Whatever, most women who appear in period dramas have gone on record talking about the huge amounts of time spent in discomfort on set due to wigs, corsets and massive skirts in order to achieve historical verisimilitude. Why is this interesting?
It is interesting to see a woman reach a certain point in her career where she can publicly say 'no more' to a certain aspect of her career. But Keira doesn't just stop at rejecting films that require a corset.
In the interview Keira also criticised male directors portrayal of women. When she works with women directors Keira believes she doesn't: "have to do this loveable, soft version of what the female sex has to be".
"When I watched The Godfather, I was Al Pacino. I wasn't his f****** wife."
When it comes to what she envisaged for herself in films as a kid it is interesting to see how Keira cast herself: "My friend was saying that she loved 1970s movies, and we both realised thatâs because we see ourselves as the main guys in them...When I watched The Godfather, I was Al Pacino. I wasn't his f****** wife."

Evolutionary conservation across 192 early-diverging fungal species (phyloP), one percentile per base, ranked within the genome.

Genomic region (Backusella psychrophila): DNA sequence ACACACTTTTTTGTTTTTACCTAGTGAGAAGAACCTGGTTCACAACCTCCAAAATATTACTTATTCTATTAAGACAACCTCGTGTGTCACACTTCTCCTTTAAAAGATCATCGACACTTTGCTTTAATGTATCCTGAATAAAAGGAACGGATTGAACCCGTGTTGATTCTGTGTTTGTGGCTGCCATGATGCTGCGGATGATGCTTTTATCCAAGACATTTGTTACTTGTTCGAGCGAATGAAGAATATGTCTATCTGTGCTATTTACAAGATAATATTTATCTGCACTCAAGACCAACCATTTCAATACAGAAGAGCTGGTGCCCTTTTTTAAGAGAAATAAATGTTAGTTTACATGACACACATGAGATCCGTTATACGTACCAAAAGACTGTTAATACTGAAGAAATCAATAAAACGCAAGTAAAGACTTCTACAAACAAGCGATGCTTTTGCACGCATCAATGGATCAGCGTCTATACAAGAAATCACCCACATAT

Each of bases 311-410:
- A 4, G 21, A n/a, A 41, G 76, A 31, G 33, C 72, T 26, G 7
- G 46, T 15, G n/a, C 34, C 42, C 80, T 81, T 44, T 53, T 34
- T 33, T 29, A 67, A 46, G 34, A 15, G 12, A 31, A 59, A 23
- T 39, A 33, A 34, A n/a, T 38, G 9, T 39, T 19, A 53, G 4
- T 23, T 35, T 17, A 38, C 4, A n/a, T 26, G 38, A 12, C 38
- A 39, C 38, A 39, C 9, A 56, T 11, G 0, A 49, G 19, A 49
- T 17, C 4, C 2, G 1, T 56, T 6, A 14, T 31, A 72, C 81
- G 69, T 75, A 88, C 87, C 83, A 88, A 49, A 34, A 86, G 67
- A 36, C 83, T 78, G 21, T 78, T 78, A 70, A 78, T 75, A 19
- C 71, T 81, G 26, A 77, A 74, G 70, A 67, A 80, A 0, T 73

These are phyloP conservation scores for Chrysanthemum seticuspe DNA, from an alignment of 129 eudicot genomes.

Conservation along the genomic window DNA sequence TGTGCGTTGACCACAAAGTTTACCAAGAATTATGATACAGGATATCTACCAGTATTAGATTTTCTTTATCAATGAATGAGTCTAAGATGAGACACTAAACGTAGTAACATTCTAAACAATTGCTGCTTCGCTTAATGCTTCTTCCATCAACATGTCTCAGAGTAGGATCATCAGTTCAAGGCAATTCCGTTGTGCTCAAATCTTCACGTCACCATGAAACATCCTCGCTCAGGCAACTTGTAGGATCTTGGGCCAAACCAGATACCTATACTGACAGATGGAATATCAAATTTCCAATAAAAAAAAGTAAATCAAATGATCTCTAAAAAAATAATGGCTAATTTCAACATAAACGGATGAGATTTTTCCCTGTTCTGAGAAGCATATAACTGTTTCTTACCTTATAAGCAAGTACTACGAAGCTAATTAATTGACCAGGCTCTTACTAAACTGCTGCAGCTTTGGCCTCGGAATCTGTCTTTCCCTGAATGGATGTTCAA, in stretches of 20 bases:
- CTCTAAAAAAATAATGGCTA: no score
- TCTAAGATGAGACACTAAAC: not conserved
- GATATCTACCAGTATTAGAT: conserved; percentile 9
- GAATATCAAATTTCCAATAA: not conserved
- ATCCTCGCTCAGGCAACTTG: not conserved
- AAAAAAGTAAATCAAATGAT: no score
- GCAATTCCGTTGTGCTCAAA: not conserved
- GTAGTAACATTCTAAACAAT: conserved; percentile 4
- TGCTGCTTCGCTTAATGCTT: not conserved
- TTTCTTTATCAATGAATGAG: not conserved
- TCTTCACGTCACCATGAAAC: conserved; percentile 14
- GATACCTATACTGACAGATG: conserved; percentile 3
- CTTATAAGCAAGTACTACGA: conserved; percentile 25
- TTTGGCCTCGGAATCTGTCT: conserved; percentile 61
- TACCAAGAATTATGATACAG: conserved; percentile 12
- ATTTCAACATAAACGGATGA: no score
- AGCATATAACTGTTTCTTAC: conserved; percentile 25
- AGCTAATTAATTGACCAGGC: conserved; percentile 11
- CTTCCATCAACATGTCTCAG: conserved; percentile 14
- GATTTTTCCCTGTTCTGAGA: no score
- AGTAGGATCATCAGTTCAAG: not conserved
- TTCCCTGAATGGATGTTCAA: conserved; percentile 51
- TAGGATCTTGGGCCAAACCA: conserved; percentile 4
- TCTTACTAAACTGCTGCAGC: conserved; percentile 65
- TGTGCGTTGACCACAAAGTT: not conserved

OF course Keira is fortunate that she's at a point where she can afford to say such things. However so are various other women in Hollywood and they choose not to. Much of this I think is the confidence that comes with both getting older and, for Keira, being steadily successful.
Is it enough to just say these things? Perhaps not. Keira branded herself a "complete hypocrite" for saying these things whilst starring in high fashion adverts portraying the tiny, sexy, silent woman.
Which means that Al Pacino role for women is still probably quite far away.